Working out $\vec{S}\left(\vec{r},t\right)\cdot\hat{n}\left(\vec{r}\right)$ in this coordinate system, we get: $$ \vec{S}\left(\vec{r},t\right)\cdot\hat{n}\left(\vec{r}\right) = \frac {\left|\vec{Z}\left(t_{\mathcal{R}}\right)\right|^2} {16 \pi^2 \epsilon_0 {\mathcal{R}}^2 c^3} \sin^2\vartheta\left(\vec{r},t_{\mathcal{R}}\right) + \frac {\vec{Y}\left(t_{\mathcal{R}}\right)\cdot\vec{Z}\left(t_{\mathcal{R}}\right)} {16 \pi^2 \epsilon_0 {\mathcal{R}}^3 c^2} \sin^2\vartheta\left(\vec{r},t_{\mathcal{R}}\right) \\ - \frac {\left|\vec{Y}\left(t_{\mathcal{R}}\right)\times\vec{Z}\left(t_{\mathcal{R}}\right)\right|} {32 \pi^2 \epsilon_0 {\mathcal{R}}^3 c^2} \sin2\vartheta\left(\vec{r},t_{\mathcal{R}}\right) \cos\varphi\left(\vec{r},t_{\mathcal{R}}\right) $$

Finally, we compute the surface integral. For a sphere $V$ of radius $\mathcal{R}$ we get: $$ \oint_{\partial V} \sin^2\vartheta\left(\vec{r}\right) \space ds(\vec{r}) = \frac {8 \pi \mathcal{R}^2} {3},\qquad \oint_{\partial V} \sin 2\vartheta\left(\vec{r}\right) \space\cos\varphi\left(\vec{r}\right) \space ds(\vec{r})= 0 $$

Substituting, we get our result.


For the record,because of the way we've defined $V_s$ and because of conservation of charge, $Q_s$ is the (constant) total charge inside $V_s$, $$ \iiint_{V_s} \rho\left(\vec{r},t\right) \space dV\left(\vec{r}\right) = Q_s ,\qquad \iiint_{V_s} \frac{\partial \rho\left(\vec{r},t\right)} {\partial t} \space dV\left(\vec{r}\right) = \frac {d Q_s} {dt} = 0 $$ ... but we don't need these terms in the derivation.

Also, $\int_{t_1}^{t_2} \mathcal{P}_{\delta}\left(\mathcal{R},t\right) \space dt = 0$ because: $$ \int_{t_1}^{t_2} \vec{Y}(t)\cdot\vec{Z}(t) dt = \int_{t_1}^{t_2} \vec{Y}(t)\cdot\frac{d\vec{Y}}{dt}(t) dt = \frac12 \int_{t_1}^{t_2} \frac{d}{dt}|\vec{Y}(t)|^2 dt = \frac{1}{2} \left[|\vec{Y}(t)|^2\right]_{t_1}^{t_2} $$ and $$\forall\vec{r}\in V: \vec{J}\left(\vec{r},t_1\right) = \vec{J}\left(\vec{r},t_2\right) \implies \vec{Y}\left(t_1\right) = \vec{Y}\left(t_2\right)$$

The value of $\vec{S}\left(\vec{r},t\right)\cdot\hat{n}\left(\vec{r}\right)$ is zero whenever $\vec{Z}\left(t_{\mathcal{R}}\right) \times \hat{n}\left(\vec{r}\right) = 0$, that is, wherever the unit normal is parallel to $\vec{Z}\left(t_{\mathcal{R}}\right)$


I realized that $\vec{W}$, $\vec{Y}$ and $\vec{Z}$ depend on both $\vec{r}$ and $t$ independently, anot not through a composite $t_r$. So here is an enhanced version of the answer

Let us say $\mathbb{V}_s \subset \mathbb{R}^3$ is the smallest spherical volume such that: $$ \forall t, \qquad \forall \vec{r}\notin \mathbb{V}_s: \qquad\qquad \rho\left(\vec{r},t\right) = \vec{J}\left(\vec{r},t\right) = 0 $$ $$ \forall t, \qquad \forall \vec{r}\in \partial\mathbb{V}_s: \qquad\qquad \rho\left(\vec{r},t\right) = \vec{J}\left(\vec{r},t\right) = 0 $$ Since $\mathbb{V}_s$ is a sphere, let us say that its center is at $\vec{r}_0$, and its diameter id $\mathcal{D}=2\mathcal{R}_s$.

Now given the definitions: $$ \vec{r}_s \in \mathbb{V}_s,\qquad \vec{R} = \vec{r} - \vec{r}_s,\qquad R=\left|\vec{R}\right|, \qquad \hat{R}=\frac {\vec{R}} {R}, \qquad t_r = t - \frac {R} {c} $$ The fields $\vec{E}$ and $\vec{B}$ are as follows: $$ \vec{E}\left(\vec{r},t\right) = \frac {1} {4 \pi \epsilon_0} \iiint_{\mathbb{V}_s} {\left[ \frac {\rho (\vec{r}_s, t_r)} {R^2} \hat{R} + \frac {1} {R c} \frac {\partial \rho (\vec{r}_s, t_r) } {\partial t} \hat{R} - \frac {1} {R c^2} \frac {\partial \vec{J} (\vec{r}_s, t_r) } {\partial t} \right]} \space dV\left(\vec{r}_s\right) $$ $$ \vec{B}\left(\vec{r},t\right) = \frac {\mu_0} {4 \pi} \iiint_{\mathbb{V}_s} {\left[ \frac {\vec{J} (\vec{r}_s, t_r)} {R^2} \times \hat{R} + \frac {1} {R c} \frac {\partial \vec{J} (\vec{r}_s, t_r) } {\partial t} \times \hat{R} \right]} \space dV\left(\vec{r}_s\right) $$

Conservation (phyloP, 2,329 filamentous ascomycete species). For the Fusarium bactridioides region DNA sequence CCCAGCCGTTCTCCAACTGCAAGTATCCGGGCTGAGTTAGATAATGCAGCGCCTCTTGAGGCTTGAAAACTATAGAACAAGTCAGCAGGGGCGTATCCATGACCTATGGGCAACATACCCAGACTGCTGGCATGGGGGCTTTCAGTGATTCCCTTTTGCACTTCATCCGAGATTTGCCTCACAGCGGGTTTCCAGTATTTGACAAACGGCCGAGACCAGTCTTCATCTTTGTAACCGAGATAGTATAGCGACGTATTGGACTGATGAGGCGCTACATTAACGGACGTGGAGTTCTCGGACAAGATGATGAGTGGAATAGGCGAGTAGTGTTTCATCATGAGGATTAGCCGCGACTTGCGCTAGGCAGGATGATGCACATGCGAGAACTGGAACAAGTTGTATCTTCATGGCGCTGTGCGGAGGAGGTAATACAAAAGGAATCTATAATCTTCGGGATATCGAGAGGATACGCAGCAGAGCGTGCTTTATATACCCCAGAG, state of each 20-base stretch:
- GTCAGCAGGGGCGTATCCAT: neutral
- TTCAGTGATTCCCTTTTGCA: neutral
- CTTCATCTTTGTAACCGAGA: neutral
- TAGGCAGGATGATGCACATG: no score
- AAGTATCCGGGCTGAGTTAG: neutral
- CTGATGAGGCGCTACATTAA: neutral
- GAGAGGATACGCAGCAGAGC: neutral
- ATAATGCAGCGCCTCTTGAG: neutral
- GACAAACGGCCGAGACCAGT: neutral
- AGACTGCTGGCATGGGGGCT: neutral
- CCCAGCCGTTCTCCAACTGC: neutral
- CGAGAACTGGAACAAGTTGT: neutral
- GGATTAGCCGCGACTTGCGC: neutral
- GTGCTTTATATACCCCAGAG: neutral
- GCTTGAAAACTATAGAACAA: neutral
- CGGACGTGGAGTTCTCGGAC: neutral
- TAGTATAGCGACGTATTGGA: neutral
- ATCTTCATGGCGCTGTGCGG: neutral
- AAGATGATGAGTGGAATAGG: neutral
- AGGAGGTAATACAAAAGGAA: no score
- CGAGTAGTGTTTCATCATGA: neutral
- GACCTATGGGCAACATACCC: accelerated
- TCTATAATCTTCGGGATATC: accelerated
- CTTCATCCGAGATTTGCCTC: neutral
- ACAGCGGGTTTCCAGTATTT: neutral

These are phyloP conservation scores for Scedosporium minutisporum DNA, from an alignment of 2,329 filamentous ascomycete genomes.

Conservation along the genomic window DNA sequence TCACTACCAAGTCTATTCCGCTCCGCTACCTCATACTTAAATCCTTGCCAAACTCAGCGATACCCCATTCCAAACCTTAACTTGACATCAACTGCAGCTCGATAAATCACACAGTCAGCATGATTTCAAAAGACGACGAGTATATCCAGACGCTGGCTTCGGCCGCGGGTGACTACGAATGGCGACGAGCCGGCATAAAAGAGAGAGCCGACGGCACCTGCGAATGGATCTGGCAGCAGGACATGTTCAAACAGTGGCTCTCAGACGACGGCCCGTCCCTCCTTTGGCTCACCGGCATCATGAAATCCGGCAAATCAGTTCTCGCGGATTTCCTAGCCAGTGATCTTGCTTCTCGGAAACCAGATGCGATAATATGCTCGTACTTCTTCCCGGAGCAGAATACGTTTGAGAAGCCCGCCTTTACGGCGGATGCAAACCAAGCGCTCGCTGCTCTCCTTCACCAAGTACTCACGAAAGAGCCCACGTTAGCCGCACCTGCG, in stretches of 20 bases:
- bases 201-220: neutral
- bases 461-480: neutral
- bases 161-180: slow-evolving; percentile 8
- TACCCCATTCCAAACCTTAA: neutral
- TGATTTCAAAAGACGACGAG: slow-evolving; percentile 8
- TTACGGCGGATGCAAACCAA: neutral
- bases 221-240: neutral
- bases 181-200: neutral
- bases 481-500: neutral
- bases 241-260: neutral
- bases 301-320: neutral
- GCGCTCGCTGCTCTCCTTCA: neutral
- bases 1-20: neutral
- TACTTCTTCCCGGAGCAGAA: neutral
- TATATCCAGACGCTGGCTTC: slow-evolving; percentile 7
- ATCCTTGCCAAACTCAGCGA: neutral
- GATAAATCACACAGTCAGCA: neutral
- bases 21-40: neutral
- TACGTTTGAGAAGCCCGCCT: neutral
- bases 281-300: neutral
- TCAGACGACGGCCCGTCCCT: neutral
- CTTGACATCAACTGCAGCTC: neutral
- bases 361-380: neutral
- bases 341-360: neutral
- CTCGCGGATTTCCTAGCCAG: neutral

The paper "The Relation Between Expressions for Time-Dependent Electromagnetic Fields Given by Jefimenko and by Panofsky and Phillips" by Kirk T. McDonald shows how the continuity equation $-\dot{\rho}=\nabla\cdot\vec{J}$ can be applied to the expression for $\vec{E}$ to transform it into: $$ \scriptsize{ \vec{E}\left(\vec{r},t\right) = \frac {1} {4 \pi \epsilon_0} \iiint_{\mathbb{V}_s} {\left[ \frac {\rho (\vec{r}_s, t_r)} {R^2} \hat{R} + \frac { \left(\vec{J} (\vec{r}_s, t_r) \cdot \hat{R}\right)\hat{R} + \left(\vec{J} (\vec{r}_s, t_r) \times\hat{R}\right) \times \hat{R} } {R^2 c} + \frac {1} {R c^2} \left( \frac {\partial \vec{J} (\vec{r}_s, t_r) } {\partial t} \times \hat{R} \right) \times \hat{R} \right]} \space dV\left(\vec{r}_s\right) } $$

Now given any $\vec{r}$, the maximum possible difference between the values of $\dfrac 1 R$ for any two points $\vec{r}_s \in \mathbb{V}_s$ is: $$\frac{1}{R} - \frac{1}{R+\mathcal{D}} = \frac{\mathcal{D}}{R\left(R+\mathcal{D}\right)} = \frac{1}{R}\cfrac{ \color{red}{\frac{\mathcal{D}}{R}}}{1+\color{red}{\frac{\mathcal{D}}{R}}}$$ Similarly, the maximum possible angle between the values of $\hat{R}$ for any two points $\vec{r}_s \in \mathbb{V}_s$ is: $$ 2\;{\tan}^{-1}\left(\frac12 \color{red} {\frac{\mathcal{D}}{R}}\right) $$ For values of $\vec{r}$ for which $R \gg \mathcal{D}$, we have $\dfrac {\mathcal{D}} R \approx 0$, and each of the two expressions above are $\approx 0$ as well. So $\dfrac 1 R$ and $\hat{R}$ become essentially independent of $\vec{r}_s$. We can, therefore, bring out all $\dfrac 1 R$ and $\hat{R}$ factors outside the integral sign.